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June 2010

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Brandywine School District shaved a ha'penny from its all-time-high property tax rate for the coming fiscal year, reducing it to $1.8165 for each $100 of assessed value from $1.8215 this year.

Although the move by the school board at its meeting on June 28 will save the owner of a 'typical' home just $3.75, board president Debra Heffernan said, "I am sure our community is happy. It's especially welcome during these tough economic times." The district defines the 'typical' residential property as one assessed at $75,000. The tax on such a property this year was $1,366.13. The cut was in the minor capital fund; all other components of the tax rate remain unchanged. Chief financial officer David Blowman told the board that the minor adjustment was "perfectly justified." School tax is billed and collected, either directly or through mortgage holders, along with significantly lower New Castle County property tax. It is due by Sept. 30.

Blowman said that apparent elimination by the General Assembly of the previously proposed shift of a portion of the cost of bus transportation of students from state to local taxpayers averted a tax increase. Since the state budget has not yet been enacted, the board has tentatively scheduled a special meeting to revise the rate "should something out of the blue" hit. Blowman added that, with the completion of bond financing for the third and final phase of the district's long-term building renovation program, the debt service component "is as high as it is going to get" -- 22.8˘, compared to 31˘ projected at the time of the 2005 capital referendum -- and "should start dropping off" with the fiscal 2012 rate. (CLICK HERE to read previous Delaforum article.)

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Unable to sell previously authorized bonds to help finance sewers in Darley Green, the developer and county government are turning to the U.S. Department of Agriculture in hopes of obtaining some rural development financing.

Although Councilman John Cartier acknowledged that the site of the Claymont project "hasn't seen a cow or a crop on it in decades," Council approved his resolution authorizing County Executive Chris Coons to file an application for a low-interest loan in an unspecified amount. Like the earlier idea, which ran afoul of poor conditions in the bond market, incremental tax financing imposed on property owners would be used to repay the 30-year loan, which is expected to carry a net interest rate as low as 2%. Darley Green could qualify for the rural infrastructure loan program, county bond counsel Tim Fry said, as a 'town' with fewer than 10,000 residents. The money can be used to pay for solid waste disposal, which includes sanitary sewers, and storm drainage.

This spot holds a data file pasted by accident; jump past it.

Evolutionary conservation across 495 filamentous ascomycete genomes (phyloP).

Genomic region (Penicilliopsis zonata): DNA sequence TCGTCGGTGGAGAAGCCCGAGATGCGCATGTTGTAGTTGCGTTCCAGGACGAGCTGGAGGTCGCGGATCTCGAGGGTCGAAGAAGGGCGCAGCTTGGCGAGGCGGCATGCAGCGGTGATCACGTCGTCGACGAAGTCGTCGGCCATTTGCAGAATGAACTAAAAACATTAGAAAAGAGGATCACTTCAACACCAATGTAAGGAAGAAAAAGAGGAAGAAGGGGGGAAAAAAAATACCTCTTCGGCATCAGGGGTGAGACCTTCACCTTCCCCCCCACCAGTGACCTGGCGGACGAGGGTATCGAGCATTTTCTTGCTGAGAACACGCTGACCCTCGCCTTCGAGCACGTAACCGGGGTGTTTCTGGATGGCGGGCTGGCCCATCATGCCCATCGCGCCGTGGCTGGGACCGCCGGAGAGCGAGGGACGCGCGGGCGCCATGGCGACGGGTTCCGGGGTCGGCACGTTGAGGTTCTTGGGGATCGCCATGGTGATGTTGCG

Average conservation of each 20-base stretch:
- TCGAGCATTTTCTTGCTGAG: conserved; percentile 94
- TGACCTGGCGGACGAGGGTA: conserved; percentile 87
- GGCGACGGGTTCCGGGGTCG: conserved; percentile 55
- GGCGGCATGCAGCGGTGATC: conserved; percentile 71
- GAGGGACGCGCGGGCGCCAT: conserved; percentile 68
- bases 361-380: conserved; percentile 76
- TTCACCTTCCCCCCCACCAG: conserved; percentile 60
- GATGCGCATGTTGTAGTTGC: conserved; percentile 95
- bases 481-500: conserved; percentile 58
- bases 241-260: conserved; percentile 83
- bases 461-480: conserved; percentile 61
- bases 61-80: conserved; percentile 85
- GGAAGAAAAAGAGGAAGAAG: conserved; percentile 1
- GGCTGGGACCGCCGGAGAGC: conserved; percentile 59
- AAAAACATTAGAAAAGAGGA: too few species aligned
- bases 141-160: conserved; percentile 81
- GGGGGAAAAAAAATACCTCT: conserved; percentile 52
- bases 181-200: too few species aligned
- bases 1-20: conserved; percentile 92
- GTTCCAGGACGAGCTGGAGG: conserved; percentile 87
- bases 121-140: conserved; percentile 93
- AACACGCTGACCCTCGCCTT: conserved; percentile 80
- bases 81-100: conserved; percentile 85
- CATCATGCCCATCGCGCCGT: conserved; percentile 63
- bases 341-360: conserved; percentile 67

Fry said what could be considered an end run around the depressed bond market is likely to be successful because private-investment "bond buyers are fussier and more demanding" than the federal government when it comes to deciding where to put their money. Moreover, he added, the agricultural department is under pressure to "get as much infrastructure financing out there as it can" as a form of economic stimulus. In another matter at its meeting on June 22, Council unanimously enacted a measure allowing changes in Darley Green design guidelines with approval of the Claymont Design Review Advisory Committee and Department of Land Use without recourse to County Council unless the changes are controversial.